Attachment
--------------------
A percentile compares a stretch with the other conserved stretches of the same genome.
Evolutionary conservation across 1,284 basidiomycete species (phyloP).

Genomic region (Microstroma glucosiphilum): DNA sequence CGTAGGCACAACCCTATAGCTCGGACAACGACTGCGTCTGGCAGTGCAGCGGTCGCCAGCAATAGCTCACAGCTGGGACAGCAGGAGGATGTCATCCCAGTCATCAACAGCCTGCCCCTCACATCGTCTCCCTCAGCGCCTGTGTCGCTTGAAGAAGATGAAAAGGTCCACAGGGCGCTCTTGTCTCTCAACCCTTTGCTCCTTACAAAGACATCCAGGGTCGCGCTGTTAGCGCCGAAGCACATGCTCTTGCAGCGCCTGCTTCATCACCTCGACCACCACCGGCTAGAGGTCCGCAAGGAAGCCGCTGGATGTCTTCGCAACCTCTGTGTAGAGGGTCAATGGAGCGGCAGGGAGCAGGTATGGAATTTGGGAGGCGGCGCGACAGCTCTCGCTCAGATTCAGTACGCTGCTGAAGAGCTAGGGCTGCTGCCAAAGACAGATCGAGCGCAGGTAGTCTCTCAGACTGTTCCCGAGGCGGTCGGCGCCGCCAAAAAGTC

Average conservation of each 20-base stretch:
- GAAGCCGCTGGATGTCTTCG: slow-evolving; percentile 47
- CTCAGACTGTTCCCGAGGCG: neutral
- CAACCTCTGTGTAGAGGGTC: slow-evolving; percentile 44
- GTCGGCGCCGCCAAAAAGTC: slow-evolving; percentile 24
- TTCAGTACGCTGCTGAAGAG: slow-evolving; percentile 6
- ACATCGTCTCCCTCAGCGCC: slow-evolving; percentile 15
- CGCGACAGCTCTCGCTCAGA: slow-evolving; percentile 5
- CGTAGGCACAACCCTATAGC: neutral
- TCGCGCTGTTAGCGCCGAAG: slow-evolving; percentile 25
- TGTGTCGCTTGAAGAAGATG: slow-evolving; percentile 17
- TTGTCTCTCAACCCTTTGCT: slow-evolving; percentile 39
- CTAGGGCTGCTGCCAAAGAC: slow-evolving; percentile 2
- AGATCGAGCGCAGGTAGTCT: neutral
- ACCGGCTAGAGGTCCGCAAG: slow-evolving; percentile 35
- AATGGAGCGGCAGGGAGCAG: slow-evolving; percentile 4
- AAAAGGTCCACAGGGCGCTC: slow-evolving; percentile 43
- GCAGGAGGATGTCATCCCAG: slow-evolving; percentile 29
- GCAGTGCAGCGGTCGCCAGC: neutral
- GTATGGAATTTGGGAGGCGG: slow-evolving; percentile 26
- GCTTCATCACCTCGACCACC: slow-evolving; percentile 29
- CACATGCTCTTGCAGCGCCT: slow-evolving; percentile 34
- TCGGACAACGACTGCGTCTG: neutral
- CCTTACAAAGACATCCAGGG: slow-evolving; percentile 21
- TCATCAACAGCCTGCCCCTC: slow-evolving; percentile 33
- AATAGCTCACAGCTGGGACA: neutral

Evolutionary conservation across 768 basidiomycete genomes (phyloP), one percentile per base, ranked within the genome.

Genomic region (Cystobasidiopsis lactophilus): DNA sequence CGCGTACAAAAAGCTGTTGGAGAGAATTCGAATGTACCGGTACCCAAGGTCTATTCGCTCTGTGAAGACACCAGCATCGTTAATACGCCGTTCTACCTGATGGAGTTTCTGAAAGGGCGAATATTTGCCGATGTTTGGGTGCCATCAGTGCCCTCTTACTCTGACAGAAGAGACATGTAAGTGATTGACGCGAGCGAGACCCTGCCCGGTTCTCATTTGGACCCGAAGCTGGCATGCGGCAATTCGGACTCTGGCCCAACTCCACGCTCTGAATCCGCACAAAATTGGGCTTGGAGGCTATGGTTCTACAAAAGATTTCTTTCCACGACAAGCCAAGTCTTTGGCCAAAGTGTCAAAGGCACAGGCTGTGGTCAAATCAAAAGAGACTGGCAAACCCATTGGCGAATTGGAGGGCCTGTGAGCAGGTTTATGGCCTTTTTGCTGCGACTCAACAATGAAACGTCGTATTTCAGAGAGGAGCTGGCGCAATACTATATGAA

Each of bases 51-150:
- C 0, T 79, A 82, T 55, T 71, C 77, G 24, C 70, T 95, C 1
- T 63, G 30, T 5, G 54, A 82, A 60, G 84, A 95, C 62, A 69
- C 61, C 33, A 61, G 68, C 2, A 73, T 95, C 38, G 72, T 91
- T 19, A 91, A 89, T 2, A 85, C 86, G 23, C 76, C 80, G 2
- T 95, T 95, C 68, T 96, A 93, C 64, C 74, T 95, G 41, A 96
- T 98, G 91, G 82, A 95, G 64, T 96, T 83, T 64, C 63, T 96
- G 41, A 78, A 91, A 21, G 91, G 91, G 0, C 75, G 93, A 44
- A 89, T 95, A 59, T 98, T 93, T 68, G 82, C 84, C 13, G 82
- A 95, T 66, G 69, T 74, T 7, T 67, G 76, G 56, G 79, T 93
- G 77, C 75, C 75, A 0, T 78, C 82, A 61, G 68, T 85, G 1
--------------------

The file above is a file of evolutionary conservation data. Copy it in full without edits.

A percentile compares a stretch with the other conserved stretches of the same genome.
Evolutionary conservation across 1,284 basidiomycete species (phyloP).

Genomic region (Microstroma glucosiphilum): DNA sequence CGTAGGCACAACCCTATAGCTCGGACAACGACTGCGTCTGGCAGTGCAGCGGTCGCCAGCAATAGCTCACAGCTGGGACAGCAGGAGGATGTCATCCCAGTCATCAACAGCCTGCCCCTCACATCGTCTCCCTCAGCGCCTGTGTCGCTTGAAGAAGATGAAAAGGTCCACAGGGCGCTCTTGTCTCTCAACCCTTTGCTCCTTACAAAGACATCCAGGGTCGCGCTGTTAGCGCCGAAGCACATGCTCTTGCAGCGCCTGCTTCATCACCTCGACCACCACCGGCTAGAGGTCCGCAAGGAAGCCGCTGGATGTCTTCGCAACCTCTGTGTAGAGGGTCAATGGAGCGGCAGGGAGCAGGTATGGAATTTGGGAGGCGGCGCGACAGCTCTCGCTCAGATTCAGTACGCTGCTGAAGAGCTAGGGCTGCTGCCAAAGACAGATCGAGCGCAGGTAGTCTCTCAGACTGTTCCCGAGGCGGTCGGCGCCGCCAAAAAGTC

Average conservation of each 20-base stretch:
- GAAGCCGCTGGATGTCTTCG: slow-evolving; percentile 47
- CTCAGACTGTTCCCGAGGCG: neutral
- CAACCTCTGTGTAGAGGGTC: slow-evolving; percentile 44
- GTCGGCGCCGCCAAAAAGTC: slow-evolving; percentile 24
- TTCAGTACGCTGCTGAAGAG: slow-evolving; percentile 6
- ACATCGTCTCCCTCAGCGCC: slow-evolving; percentile 15
- CGCGACAGCTCTCGCTCAGA: slow-evolving; percentile 5
- CGTAGGCACAACCCTATAGC: neutral
- TCGCGCTGTTAGCGCCGAAG: slow-evolving; percentile 25
- TGTGTCGCTTGAAGAAGATG: slow-evolving; percentile 17
- TTGTCTCTCAACCCTTTGCT: slow-evolving; percentile 39
- CTAGGGCTGCTGCCAAAGAC: slow-evolving; percentile 2
- AGATCGAGCGCAGGTAGTCT: neutral
- ACCGGCTAGAGGTCCGCAAG: slow-evolving; percentile 35
- AATGGAGCGGCAGGGAGCAG: slow-evolving; percentile 4
- AAAAGGTCCACAGGGCGCTC: slow-evolving; percentile 43
- GCAGGAGGATGTCATCCCAG: slow-evolving; percentile 29
- GCAGTGCAGCGGTCGCCAGC: neutral
- GTATGGAATTTGGGAGGCGG: slow-evolving; percentile 26
- GCTTCATCACCTCGACCACC: slow-evolving; percentile 29
- CACATGCTCTTGCAGCGCCT: slow-evolving; percentile 34
- TCGGACAACGACTGCGTCTG: neutral
- CCTTACAAAGACATCCAGGG: slow-evolving; percentile 21
- TCATCAACAGCCTGCCCCTC: slow-evolving; percentile 33
- AATAGCTCACAGCTGGGACA: neutral

Evolutionary conservation across 768 basidiomycete genomes (phyloP), one percentile per base, ranked within the genome.

Genomic region (Cystobasidiopsis lactophilus): DNA sequence CGCGTACAAAAAGCTGTTGGAGAGAATTCGAATGTACCGGTACCCAAGGTCTATTCGCTCTGTGAAGACACCAGCATCGTTAATACGCCGTTCTACCTGATGGAGTTTCTGAAAGGGCGAATATTTGCCGATGTTTGGGTGCCATCAGTGCCCTCTTACTCTGACAGAAGAGACATGTAAGTGATTGACGCGAGCGAGACCCTGCCCGGTTCTCATTTGGACCCGAAGCTGGCATGCGGCAATTCGGACTCTGGCCCAACTCCACGCTCTGAATCCGCACAAAATTGGGCTTGGAGGCTATGGTTCTACAAAAGATTTCTTTCCACGACAAGCCAAGTCTTTGGCCAAAGTGTCAAAGGCACAGGCTGTGGTCAAATCAAAAGAGACTGGCAAACCCATTGGCGAATTGGAGGGCCTGTGAGCAGGTTTATGGCCTTTTTGCTGCGACTCAACAATGAAACGTCGTATTTCAGAGAGGAGCTGGCGCAATACTATATGAA

Each of bases 51-150:
- C 0, T 79, A 82, T 55, T 71, C 77, G 24, C 70, T 95, C 1
- T 63, G 30, T 5, G 54, A 82, A 60, G 84, A 95, C 62, A 69
- C 61, C 33, A 61, G 68, C 2, A 73, T 95, C 38, G 72, T 91
- T 19, A 91, A 89, T 2, A 85, C 86, G 23, C 76, C 80, G 2
- T 95, T 95, C 68, T 96, A 93, C 64, C 74, T 95, G 41, A 96
- T 98, G 91, G 82, A 95, G 64, T 96, T 83, T 64, C 63, T 96
- G 41, A 78, A 91, A 21, G 91, G 91, G 0, C 75, G 93, A 44
- A 89, T 95, A 59, T 98, T 93, T 68, G 82, C 84, C 13, G 82
- A 95, T 66, G 69, T 74, T 7, T 67, G 76, G 56, G 79, T 93
- G 77, C 75, C 75, A 0, T 78, C 82, A 61, G 68, T 85, G 1